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Assigning biological functions to rice genes by genome annotation, expression analysis and mutagenesis

Abstract

Rice is the first cereal genome to be completely sequenced. Since the completion of its genome sequencing, considerable progress has been made in multiple areas including the whole genome annotation, gene expression profiling, mutant collection, etc. Here, we summarize the current status of rice genome annotation and review the methodology of assigning biological functions to hundreds of thousands of rice genes as well as discuss the major limitations and the future perspective in rice functional genomics. Available data analysis shows that the rice genome encodes around 32,000 protein-coding genes. Expression analysis revealed at least 31,000 genes with expression evidence from full-length cDNA/EST collection or other transcript profiling. In addition, we have summarized various strategies to generate mutant population including natural, physical, chemical, T-DNA, transposon/retrotransposon or gene silencing based mutagenesis. Currently, more than 1 million of mutants have been generated and 27,551 of them have their flanking sequence tags. To assign biological functions to hundreds of thousands of rice genes, global co-operations are required, various genetic resources should be more easily accessible and diverse data from transcriptomics, proteomics, epigenetics, comparative genomics and bioinformatics should be integrated to better understand the functions of these genes and their regulatory mechanisms.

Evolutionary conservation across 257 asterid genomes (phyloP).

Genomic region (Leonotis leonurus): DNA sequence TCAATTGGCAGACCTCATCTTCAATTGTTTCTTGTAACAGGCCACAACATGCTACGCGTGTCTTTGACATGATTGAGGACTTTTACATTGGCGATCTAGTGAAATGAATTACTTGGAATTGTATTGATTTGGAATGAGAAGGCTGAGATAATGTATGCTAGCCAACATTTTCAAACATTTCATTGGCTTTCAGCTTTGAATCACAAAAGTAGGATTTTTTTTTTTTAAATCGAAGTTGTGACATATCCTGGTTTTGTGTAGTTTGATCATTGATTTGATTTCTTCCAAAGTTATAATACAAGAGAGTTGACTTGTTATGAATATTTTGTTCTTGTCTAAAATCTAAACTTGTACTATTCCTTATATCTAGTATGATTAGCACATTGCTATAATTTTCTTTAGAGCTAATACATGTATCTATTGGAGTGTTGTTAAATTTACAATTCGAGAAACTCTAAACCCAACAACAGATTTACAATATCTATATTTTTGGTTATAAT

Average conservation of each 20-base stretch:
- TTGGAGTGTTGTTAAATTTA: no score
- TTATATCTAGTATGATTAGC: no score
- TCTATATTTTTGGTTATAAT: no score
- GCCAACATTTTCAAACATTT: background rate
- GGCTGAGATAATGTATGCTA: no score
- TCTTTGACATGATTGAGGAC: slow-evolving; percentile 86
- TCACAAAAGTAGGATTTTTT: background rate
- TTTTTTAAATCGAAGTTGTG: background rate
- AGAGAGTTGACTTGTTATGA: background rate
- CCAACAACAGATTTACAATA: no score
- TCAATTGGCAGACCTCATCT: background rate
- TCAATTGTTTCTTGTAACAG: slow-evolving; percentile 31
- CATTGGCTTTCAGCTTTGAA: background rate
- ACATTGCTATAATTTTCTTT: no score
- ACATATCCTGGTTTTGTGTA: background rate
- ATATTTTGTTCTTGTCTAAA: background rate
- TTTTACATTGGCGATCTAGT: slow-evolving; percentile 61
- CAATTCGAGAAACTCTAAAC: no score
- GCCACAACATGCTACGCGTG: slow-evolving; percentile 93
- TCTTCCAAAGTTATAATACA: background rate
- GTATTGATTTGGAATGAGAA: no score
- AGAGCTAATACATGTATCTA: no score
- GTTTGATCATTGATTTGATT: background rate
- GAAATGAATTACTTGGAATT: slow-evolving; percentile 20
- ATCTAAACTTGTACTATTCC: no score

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Acknowledgements

We thank Drs. Ildiko Szeverenyi, Tatiana Kolesnik and Doris Bachmann as well as Zhigang Ma and Hongfen Luan for their help in the generation and investigation of Ds insertion lines.

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Correspondence to Srinivasan Ramachandran.

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Jiang, SY., Ramachandran, S. Assigning biological functions to rice genes by genome annotation, expression analysis and mutagenesis. Biotechnol Lett 32, 1753–1763 (2010). https://doi.org/10.1007/s10529-010-0377-7

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Keywords

  • Database
  • Expression profiling
  • Functional genomics
  • Mutagenesis
  • Rice